Elections have consequences and the impact on U.S. economic policy of last week's election will be enormous. We're sure we'll be writing about all of these issues in much greater depth over the next several months, but, for now, here's a broad outline of what to expect.

One of the Republicans' first tasks will be

repealing much (but not all) of the Affordable Care Act, also known as Obamacare. To get that done, they will use the budget reconciliation process in the US Senate, where they don't need to break a filibuster with 60 votes; instead, they only need a simple majority. The budget process can be used to eliminate (1) penalties for not getting insurance, (2) subsidies for buying government-approved overly-broad insurance packages, and (3) the expansion of Medicaid.

Although you may hear about "compromises" on children staying on parent's insurance plans and pre-existing conditions, those aren't really compromises. Rules that aren't budget related can't be repealed thru a budget bill. But expect the Department of Health and Human Services (maybe headed by Bobby Jindal) to change some rules to substantially slim down health insurance, to make it look more like catastrophic insurance, and, therefore, much less expensive.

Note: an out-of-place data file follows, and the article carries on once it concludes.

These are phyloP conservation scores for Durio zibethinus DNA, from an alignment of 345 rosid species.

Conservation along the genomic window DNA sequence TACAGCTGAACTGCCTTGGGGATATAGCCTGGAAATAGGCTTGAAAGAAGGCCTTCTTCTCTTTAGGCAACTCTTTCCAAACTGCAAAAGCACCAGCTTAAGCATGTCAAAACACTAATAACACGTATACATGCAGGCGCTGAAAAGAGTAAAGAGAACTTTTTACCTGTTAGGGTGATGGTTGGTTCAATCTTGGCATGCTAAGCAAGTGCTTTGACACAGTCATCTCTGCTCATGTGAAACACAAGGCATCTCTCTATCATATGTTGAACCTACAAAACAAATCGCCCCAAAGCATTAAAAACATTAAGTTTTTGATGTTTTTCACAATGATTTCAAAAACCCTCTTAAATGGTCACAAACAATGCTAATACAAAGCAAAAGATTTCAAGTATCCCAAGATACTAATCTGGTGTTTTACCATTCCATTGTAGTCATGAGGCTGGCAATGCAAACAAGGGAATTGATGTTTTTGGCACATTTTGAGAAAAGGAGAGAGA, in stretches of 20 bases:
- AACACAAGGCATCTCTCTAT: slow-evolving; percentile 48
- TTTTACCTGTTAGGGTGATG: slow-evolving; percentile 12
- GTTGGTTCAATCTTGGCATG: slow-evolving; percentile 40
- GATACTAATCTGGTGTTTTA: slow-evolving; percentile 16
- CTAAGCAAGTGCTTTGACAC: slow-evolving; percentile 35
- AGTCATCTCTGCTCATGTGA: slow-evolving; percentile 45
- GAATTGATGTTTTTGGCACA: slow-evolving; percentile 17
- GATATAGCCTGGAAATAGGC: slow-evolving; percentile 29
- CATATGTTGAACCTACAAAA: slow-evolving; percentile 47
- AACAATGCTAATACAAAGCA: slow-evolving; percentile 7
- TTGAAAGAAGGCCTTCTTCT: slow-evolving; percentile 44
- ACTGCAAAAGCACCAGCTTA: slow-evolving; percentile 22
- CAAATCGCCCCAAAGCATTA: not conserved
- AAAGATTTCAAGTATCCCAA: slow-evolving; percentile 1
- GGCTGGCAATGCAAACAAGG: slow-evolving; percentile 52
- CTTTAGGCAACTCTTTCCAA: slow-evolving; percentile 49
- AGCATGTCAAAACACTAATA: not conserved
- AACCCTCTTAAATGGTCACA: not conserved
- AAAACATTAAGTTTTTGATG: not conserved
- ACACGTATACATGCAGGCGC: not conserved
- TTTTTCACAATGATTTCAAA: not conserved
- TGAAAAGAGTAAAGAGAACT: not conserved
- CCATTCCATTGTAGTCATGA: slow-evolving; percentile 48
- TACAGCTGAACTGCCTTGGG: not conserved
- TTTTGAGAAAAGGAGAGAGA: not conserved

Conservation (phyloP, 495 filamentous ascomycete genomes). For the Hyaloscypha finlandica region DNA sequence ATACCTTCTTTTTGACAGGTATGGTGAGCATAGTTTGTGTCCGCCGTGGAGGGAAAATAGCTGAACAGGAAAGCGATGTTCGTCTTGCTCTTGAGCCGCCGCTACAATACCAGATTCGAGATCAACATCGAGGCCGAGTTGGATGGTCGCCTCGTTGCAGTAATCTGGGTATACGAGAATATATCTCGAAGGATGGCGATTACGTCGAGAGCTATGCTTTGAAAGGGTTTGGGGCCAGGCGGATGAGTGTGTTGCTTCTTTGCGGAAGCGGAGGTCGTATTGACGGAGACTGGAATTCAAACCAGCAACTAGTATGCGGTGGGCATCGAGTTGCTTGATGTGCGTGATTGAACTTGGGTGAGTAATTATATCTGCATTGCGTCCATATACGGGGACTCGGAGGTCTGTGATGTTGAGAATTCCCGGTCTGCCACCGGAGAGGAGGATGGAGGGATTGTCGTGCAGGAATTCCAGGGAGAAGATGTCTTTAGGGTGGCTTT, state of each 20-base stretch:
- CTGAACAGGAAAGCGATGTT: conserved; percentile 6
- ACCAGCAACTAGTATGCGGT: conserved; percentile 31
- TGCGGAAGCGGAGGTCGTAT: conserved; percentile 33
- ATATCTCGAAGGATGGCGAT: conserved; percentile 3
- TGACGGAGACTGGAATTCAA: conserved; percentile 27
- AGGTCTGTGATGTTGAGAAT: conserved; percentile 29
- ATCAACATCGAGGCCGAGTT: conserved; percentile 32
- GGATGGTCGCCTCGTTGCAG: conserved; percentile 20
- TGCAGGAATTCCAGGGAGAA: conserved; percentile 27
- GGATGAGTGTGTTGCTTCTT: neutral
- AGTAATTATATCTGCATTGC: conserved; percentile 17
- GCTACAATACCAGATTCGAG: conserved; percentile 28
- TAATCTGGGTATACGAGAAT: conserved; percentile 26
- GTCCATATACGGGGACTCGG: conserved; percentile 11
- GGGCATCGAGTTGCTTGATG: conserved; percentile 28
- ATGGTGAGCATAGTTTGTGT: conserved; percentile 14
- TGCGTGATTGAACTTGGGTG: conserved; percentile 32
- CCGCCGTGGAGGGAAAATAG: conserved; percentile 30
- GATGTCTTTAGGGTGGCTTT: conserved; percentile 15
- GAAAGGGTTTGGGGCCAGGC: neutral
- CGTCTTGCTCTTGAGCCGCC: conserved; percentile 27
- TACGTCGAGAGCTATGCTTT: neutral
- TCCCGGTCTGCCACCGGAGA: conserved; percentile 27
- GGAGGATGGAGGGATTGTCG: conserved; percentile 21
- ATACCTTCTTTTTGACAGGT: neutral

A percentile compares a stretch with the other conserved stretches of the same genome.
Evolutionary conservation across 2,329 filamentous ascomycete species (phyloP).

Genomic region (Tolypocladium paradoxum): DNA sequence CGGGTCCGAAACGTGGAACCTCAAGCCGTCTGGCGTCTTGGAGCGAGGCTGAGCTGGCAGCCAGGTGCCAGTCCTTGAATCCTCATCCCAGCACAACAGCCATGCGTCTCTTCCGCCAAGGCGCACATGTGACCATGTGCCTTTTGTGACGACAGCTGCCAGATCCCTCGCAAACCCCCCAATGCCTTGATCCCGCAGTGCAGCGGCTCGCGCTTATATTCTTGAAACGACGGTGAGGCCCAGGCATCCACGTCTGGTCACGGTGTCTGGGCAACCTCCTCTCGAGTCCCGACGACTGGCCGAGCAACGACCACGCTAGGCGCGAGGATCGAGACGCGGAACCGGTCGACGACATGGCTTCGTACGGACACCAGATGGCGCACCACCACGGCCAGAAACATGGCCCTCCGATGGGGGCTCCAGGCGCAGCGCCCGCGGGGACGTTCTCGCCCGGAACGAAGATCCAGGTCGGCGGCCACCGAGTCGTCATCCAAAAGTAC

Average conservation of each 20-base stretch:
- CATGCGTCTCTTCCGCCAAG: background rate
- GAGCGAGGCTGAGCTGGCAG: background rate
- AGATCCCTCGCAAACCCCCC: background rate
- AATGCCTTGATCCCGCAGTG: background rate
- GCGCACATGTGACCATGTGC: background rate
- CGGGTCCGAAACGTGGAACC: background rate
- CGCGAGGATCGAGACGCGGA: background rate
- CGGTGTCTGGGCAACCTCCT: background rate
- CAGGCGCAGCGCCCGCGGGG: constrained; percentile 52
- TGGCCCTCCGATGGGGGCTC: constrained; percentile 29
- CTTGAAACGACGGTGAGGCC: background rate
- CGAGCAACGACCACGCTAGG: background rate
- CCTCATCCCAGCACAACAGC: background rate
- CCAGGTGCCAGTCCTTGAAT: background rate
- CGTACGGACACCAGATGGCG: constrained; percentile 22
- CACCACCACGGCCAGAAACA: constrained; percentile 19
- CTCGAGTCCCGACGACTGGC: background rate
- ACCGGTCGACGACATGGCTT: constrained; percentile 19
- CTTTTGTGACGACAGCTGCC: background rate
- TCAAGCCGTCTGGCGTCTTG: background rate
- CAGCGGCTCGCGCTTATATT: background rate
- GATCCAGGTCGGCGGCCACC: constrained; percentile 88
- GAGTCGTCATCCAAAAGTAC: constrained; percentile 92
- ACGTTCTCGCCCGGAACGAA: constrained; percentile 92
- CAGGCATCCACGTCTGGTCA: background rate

On net, this means not only a big cut in government spending but lower effective marginal tax rates. Right now, large Obamacare subsidies remove an incentive to earn more money. The dollar value of working more hours and earning more income is offset by the loss of subsidies.

Next: A big supply-side tax cut, particularly on capital investment. Look for a big drop in the tax rate on regular corporate profits. The only problem will be getting enough Democratic votes for a supermajority in order to make these changes permanent. With only a simple majority, tax cuts are limited to just 10 years, just like under President Bush.

On entitlements, several years ago, House Speaker Paul Ryan developed a plan to block-grant Medicaid to the states, similar to how the welfare system was block-granted to the states in 1996 under President Clinton. Look for that to happen later in 2017, especially if the GOP decides to temporarily leave Medicaid alone when it repeals other parts of Obamacare. Ryan also has a plan to turn Medicare into a more efficient and less expensive insurance subsidy system rather than a fee-for-service system. The one area of inaction will be Social Security, where changes require 60 votes in the Senate.